Yesterday our barn had two separate farrier visits, one in the early morning at feeding time and one in the early afternoon. Three horses got done in the morning - Fred, Fritz and Misty, and three in the afternoon - my three: Dawn, Noble and Maisie. Misty's owner came to hold her and Fred does great on cross-ties, although he has a bit of trouble balancing with one hind leg up due to his hind end weakness. Fritz's owner, who also owns Fred, usually comes to hold Fritz, but she couldn't make it this morning.
So I was there to be with Fritz. He's been having some problems with the farrier. These problems started at his last barn - he'd always been fine on cross-ties and with the farrier, and the farrier was the same one so that wasn't it. His owner said he never really settled in at the last barn - something about the whole thing made him nervous and he stayed that way. He developed a habit of sitting back and leaning on the cross-ties until they broke - he did it every time. The farrier says that he was always careful to lean back slowly - he didn't run or fly backwards, and said that he thought the horse might have perhaps have had a fall when put on the cross-ties by the barn help. Anyway, a persistent problem had developed.
Today I decided to put him on cross-ties but also have the lead rope on him and stand by his head, to see how he would do. He wanted to paw, but this time I tried something different than I have done before. Usually when a horse wants to paw, I have stopped them by snapping the lead, repositioning them - backing up or moving forward, or reprimanding them verbally. This usually didn't work very well, and we usually had a cycle of paw, reprimand, paw, repeat, with the horse never really calming down. After reading the book I reviewed yesterday, I think what was happening was that although the horse stopped pawing (briefly) with each reprimand, I never got the horse to stop thinking about pawing. I had an idea after reading the book, and I tried it out on Fritz. I wanted to offer Fritz a real choice, so that he could change his thought - himself, rather than my making him change his behavior, which did little or nothing to change the thought. So each time he started pawing I would jiggle (not jerk) the lead rope while he pawed and stop immediately when he stopped. I wasn't correcting him with the lead rope, just slightly irritating him with the jiggling, which wasn't very hard, so he could decide to stop the jiggling by deciding to stand still. After a few times - each time he responded more quickly - he stopped pawing. He had chosen to stand instead of paw, and since he had decided, he didn't even try to paw any more! I was delighted!
Then I tried some massage to see if that would help him stay relaxed - I massaged his poll, crest and neck. As I was doing this, I found some pretty big knots and worked on those - a lot of horses really appreciate this. He stretched his neck and put his head almost to the ground, moving his jaws back and forth. Since his mouth and jaws seemed stiff, I also massaged the big eating muscles in his forehead and then he started chewing. When I would stop, he would lean towards me or put his head in the right place for me to continue.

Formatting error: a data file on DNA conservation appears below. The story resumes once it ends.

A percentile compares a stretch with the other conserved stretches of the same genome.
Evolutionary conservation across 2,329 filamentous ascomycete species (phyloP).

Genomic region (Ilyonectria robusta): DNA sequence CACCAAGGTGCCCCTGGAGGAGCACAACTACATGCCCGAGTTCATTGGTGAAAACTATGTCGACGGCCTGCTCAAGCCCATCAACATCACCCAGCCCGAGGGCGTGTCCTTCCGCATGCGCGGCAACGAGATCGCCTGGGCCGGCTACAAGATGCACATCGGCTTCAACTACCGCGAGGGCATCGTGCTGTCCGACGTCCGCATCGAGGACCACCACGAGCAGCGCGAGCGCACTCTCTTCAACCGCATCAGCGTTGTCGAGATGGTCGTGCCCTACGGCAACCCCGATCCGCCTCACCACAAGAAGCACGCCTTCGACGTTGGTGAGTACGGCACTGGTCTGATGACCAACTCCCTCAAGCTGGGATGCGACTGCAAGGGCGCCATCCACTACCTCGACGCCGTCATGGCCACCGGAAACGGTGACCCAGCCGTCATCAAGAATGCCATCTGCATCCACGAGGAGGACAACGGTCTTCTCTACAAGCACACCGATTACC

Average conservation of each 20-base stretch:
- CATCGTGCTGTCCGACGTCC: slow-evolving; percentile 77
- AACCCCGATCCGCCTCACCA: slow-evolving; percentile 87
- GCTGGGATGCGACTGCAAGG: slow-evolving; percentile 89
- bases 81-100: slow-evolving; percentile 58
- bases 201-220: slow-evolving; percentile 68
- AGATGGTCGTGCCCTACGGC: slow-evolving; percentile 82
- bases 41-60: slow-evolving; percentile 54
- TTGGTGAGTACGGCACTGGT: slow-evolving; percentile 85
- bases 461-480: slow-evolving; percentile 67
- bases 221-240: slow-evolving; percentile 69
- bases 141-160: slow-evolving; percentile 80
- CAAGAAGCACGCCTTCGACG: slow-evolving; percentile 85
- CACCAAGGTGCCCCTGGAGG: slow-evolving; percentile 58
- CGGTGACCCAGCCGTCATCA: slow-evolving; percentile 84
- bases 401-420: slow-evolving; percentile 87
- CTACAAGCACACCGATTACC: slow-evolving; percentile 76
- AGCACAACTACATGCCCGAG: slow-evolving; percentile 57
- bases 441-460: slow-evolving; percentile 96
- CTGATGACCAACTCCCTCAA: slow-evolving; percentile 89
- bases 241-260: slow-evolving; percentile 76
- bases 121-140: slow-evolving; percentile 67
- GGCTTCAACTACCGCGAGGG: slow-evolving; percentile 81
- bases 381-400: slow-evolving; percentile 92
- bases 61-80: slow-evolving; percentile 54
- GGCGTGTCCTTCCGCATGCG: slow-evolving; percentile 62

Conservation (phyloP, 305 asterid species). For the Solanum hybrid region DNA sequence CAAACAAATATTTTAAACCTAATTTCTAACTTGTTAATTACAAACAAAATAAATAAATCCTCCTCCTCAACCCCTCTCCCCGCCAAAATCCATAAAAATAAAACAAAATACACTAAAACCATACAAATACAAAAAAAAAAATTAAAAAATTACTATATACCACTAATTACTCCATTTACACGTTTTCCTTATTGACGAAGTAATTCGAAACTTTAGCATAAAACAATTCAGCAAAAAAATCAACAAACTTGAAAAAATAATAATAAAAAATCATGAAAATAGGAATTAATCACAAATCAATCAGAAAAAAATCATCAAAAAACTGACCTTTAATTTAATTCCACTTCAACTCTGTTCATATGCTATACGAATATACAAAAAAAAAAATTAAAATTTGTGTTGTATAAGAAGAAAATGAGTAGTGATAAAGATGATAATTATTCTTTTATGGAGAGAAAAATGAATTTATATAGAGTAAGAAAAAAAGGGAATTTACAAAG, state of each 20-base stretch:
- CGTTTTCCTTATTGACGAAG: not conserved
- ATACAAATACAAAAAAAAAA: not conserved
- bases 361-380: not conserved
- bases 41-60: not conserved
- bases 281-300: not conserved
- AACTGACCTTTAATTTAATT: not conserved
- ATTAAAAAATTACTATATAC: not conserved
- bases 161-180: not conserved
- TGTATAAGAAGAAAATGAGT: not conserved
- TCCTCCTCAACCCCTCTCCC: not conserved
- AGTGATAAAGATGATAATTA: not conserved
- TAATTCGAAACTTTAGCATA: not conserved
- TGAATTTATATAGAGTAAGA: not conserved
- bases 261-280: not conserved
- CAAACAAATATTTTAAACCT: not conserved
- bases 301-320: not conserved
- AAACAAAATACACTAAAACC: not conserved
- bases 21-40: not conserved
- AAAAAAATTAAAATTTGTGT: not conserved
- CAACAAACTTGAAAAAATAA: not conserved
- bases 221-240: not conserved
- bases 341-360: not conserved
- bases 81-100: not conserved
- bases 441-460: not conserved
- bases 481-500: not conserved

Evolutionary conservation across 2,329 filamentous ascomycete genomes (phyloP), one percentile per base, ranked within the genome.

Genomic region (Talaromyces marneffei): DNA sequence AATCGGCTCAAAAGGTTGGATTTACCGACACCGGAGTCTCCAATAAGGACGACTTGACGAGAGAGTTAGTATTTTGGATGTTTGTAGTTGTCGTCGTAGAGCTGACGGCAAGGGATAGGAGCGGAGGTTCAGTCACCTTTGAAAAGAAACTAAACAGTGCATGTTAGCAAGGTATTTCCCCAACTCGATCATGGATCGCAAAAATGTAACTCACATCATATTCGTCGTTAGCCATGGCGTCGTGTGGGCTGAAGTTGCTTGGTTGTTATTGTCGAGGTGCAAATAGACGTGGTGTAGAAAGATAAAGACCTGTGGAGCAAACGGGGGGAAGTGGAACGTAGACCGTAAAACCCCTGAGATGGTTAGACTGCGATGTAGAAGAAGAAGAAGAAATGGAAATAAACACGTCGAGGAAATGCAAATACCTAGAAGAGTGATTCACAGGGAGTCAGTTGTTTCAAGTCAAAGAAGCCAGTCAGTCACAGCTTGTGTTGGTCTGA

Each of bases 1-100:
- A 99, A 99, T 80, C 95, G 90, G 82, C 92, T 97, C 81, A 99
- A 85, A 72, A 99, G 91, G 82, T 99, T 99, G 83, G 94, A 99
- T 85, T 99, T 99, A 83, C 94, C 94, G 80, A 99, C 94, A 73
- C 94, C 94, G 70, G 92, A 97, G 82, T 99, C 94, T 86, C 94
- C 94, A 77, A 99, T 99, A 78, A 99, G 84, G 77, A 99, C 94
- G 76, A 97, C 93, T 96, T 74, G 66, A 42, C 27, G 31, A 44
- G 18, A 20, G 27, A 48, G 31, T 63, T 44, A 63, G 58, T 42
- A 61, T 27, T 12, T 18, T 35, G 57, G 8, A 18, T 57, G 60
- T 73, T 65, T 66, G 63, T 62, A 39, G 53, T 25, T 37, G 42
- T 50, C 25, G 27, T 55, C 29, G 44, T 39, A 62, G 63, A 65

He was great for the farrier - maybe now he'll have some good associations!
In the afternoon, I met my farrier when he got there. Dawn and Noble are never any trouble. But Maisie has had a long history of trouble with the farrier - but last time she was much improved - see my earlier post "Maisie and the Farrier" about that. We thought then that she realized the farrier had actually helped her when he put her front shoes back on after her bout of concussion laminitis, and so was more cooperative. I was very interested to see how she would be this time. I did give her a precautionary gram of Bute in the morning, and she recently had a visit from the chiropractor, so she had no excuses.
Well, she was great! - in fact the best she's ever been for the farrier since I got her in the summer of 2002. Now, she wasn't perfect - she did still try to take a front leg away (a couple of times) and a back leg away (once). But she was enormously improved. The farrier was able to do all the trimming, paring and filing of each foot without putting the foot down once. And he was able to put in all the nails on each front shoe in two goes (one foot) - he chose to give her a rest, she didn't demand one - and one go (other front foot) - all of which are records for her. She cooperated well with her front feet on the stand for clinching and finishing. The most amazing thing is that she let him trim her back feet in the aisle, on cross ties - we've had in the past to stuff her in a stall corner to get this done and she's been very anxious about it.
She tried a bit of pawing - I jiggled the lead as with Fritz and she stopped almost immediately - she usually paws a lot - more success - she chose to change her thought too! When he was working at his truck, she stood there quietly with a hind leg cocked - despite Dawn screaming for her outside the barn. She did almost no head-bobbing, and made no attempts to head-butt me - both head-bobbing and attempted head-butts were common expressions of annoyance in the past. Her ears were mostly up in a relaxed position - none of that half-mast ears and really pissed expression she usually has for the farrier.
I was delighted, and so was she to be done so quickly and easily - may it continue!